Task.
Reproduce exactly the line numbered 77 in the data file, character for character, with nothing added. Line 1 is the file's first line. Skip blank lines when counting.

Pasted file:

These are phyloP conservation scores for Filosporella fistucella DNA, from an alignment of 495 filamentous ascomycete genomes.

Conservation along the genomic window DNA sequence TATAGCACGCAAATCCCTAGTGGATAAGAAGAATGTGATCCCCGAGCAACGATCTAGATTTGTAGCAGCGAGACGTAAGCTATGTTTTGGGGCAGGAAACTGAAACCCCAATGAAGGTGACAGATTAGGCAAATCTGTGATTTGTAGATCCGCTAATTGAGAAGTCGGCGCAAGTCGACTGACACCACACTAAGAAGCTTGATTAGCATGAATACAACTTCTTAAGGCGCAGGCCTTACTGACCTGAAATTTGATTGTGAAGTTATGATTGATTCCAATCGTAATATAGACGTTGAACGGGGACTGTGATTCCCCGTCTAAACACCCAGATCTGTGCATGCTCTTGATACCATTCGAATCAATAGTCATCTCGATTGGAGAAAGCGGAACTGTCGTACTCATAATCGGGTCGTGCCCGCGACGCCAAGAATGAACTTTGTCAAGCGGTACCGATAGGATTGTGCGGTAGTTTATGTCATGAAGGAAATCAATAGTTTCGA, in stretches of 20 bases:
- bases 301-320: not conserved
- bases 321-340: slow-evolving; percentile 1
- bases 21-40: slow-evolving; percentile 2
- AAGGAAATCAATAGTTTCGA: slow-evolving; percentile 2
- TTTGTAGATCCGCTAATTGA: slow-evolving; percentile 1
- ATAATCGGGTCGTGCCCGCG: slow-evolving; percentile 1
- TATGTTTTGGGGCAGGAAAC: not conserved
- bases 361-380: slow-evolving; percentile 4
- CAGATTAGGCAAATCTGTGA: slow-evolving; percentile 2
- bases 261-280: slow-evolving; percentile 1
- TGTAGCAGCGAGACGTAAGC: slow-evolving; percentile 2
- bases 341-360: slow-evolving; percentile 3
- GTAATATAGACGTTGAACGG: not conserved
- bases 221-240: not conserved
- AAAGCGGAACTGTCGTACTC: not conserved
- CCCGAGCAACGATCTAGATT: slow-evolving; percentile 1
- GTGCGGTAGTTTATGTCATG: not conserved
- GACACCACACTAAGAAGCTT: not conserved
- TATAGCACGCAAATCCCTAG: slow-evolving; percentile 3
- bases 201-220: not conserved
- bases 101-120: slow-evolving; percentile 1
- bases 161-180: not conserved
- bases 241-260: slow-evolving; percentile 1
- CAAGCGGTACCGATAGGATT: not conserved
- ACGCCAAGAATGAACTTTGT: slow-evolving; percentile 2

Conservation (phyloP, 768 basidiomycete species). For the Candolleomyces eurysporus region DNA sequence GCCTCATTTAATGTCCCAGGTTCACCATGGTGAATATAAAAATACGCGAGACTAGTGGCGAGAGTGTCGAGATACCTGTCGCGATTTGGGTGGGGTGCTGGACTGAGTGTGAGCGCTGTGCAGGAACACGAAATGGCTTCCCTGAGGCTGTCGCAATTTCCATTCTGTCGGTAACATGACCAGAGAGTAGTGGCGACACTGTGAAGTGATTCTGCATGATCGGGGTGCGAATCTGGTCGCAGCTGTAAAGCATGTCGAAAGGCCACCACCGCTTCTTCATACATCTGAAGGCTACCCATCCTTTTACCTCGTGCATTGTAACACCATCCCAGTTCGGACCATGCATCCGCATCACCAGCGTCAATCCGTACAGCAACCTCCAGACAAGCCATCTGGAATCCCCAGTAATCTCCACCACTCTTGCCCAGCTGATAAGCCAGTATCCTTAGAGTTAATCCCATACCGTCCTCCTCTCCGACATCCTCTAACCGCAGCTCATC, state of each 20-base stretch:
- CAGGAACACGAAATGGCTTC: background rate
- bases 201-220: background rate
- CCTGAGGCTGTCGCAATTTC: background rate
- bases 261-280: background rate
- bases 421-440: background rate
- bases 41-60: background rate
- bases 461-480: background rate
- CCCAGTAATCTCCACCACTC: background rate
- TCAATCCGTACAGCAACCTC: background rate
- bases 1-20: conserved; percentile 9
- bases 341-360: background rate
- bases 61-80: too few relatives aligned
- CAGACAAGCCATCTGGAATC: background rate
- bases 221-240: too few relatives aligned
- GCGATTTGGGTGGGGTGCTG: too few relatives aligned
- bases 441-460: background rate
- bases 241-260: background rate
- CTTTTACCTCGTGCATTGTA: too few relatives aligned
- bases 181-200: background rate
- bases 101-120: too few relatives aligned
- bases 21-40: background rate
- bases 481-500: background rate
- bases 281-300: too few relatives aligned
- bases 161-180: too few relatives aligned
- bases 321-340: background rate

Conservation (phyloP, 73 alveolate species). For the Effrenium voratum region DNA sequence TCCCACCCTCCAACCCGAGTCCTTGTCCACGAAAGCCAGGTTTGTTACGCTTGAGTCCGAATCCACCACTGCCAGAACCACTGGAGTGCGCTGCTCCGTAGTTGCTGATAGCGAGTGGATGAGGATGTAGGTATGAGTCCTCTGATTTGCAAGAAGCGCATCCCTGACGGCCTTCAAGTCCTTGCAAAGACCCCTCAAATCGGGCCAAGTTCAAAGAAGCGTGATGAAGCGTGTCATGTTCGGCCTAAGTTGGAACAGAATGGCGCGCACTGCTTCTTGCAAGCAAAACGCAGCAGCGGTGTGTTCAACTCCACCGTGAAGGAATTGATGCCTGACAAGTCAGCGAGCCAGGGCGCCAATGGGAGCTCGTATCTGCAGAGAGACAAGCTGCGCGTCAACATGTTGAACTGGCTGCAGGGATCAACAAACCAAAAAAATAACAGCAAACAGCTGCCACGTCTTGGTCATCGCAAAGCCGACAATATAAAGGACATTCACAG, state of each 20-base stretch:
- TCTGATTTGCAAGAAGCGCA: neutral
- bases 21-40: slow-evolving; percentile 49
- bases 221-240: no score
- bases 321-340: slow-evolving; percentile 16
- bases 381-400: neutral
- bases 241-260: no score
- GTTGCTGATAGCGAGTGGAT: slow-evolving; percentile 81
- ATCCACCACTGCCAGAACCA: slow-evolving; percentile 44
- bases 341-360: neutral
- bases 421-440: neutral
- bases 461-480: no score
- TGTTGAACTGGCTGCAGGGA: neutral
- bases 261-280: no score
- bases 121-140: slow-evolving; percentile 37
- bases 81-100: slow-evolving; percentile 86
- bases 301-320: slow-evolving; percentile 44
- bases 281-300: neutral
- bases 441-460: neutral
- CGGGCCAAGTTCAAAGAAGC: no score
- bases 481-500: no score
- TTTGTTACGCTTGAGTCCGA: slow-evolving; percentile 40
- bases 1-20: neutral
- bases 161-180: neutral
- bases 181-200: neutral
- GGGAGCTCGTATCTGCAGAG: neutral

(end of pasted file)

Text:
- bases 161-180: neutral